If you look at a map of the country, you’d be hard pressed to find much logic to the price of water. It costs just as much for 100 gallons of water in Boston as it does in Los Angeles (about $82), and less than half as much in Las Vegas ($44) as in Seattle ($99).
The price for 100 gallons of water – what the EPA says is the average an American uses each day – varies dramatically throughout the country, according to a recent study of water, sewer and stormwater rates from Circle of Blue, a Michigan-based non-profit that reports on freshwater.
“Prices are going up pretty much everywhere,” says Brett Walton, a reporter with Circle of Blue. And what’s driving those prices isn’t geography, but infrastructure. “The price of water isn’t tied all that closely to scarcity. Prices are what it costs to treat and deliver.”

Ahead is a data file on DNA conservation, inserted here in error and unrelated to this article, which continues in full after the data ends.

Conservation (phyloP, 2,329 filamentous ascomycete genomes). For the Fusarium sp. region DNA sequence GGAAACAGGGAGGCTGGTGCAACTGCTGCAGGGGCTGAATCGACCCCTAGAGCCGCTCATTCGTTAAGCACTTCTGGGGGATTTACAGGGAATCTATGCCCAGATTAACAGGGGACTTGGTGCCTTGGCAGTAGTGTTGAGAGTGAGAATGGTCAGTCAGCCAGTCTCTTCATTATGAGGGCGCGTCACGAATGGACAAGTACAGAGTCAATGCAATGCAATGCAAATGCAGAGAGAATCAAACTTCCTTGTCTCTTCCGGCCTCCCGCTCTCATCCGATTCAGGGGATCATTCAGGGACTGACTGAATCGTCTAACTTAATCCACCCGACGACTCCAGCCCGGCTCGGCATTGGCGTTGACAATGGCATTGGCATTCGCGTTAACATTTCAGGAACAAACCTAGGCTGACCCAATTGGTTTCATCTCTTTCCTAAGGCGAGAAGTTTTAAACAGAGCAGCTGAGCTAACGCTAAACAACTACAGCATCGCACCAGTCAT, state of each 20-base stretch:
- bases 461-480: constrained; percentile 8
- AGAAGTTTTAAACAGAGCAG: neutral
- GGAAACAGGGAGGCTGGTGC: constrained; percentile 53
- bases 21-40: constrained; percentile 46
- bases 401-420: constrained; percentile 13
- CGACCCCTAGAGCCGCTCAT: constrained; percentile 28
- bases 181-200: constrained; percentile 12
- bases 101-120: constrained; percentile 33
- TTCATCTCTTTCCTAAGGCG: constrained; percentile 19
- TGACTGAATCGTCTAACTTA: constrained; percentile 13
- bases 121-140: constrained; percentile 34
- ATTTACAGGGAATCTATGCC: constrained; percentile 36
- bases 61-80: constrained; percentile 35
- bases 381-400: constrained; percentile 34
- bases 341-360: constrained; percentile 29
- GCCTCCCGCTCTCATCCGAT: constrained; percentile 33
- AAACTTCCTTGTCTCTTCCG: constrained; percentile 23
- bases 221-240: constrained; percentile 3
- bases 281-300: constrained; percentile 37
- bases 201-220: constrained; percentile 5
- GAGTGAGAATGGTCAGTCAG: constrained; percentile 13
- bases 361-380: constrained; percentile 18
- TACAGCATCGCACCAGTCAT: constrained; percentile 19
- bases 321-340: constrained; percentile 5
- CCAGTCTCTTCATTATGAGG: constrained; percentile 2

Many cities are coupling price increases with efforts to find or make more water.
San Antonio plans to pipe in water from farms 142 miles away. A private company is building a $1-billion desalination plant in San Diego that it says will produce 50 million gallons of fresh water a day. In 2014, two small towns in West Texas started pumping treated wastewater directly to municipal taps.
However cities are finding new water, one fact remains: Prices are only going one way. “They’re not going to go back down,” Walton says. “That’s for sure.”
– Chuck Bowen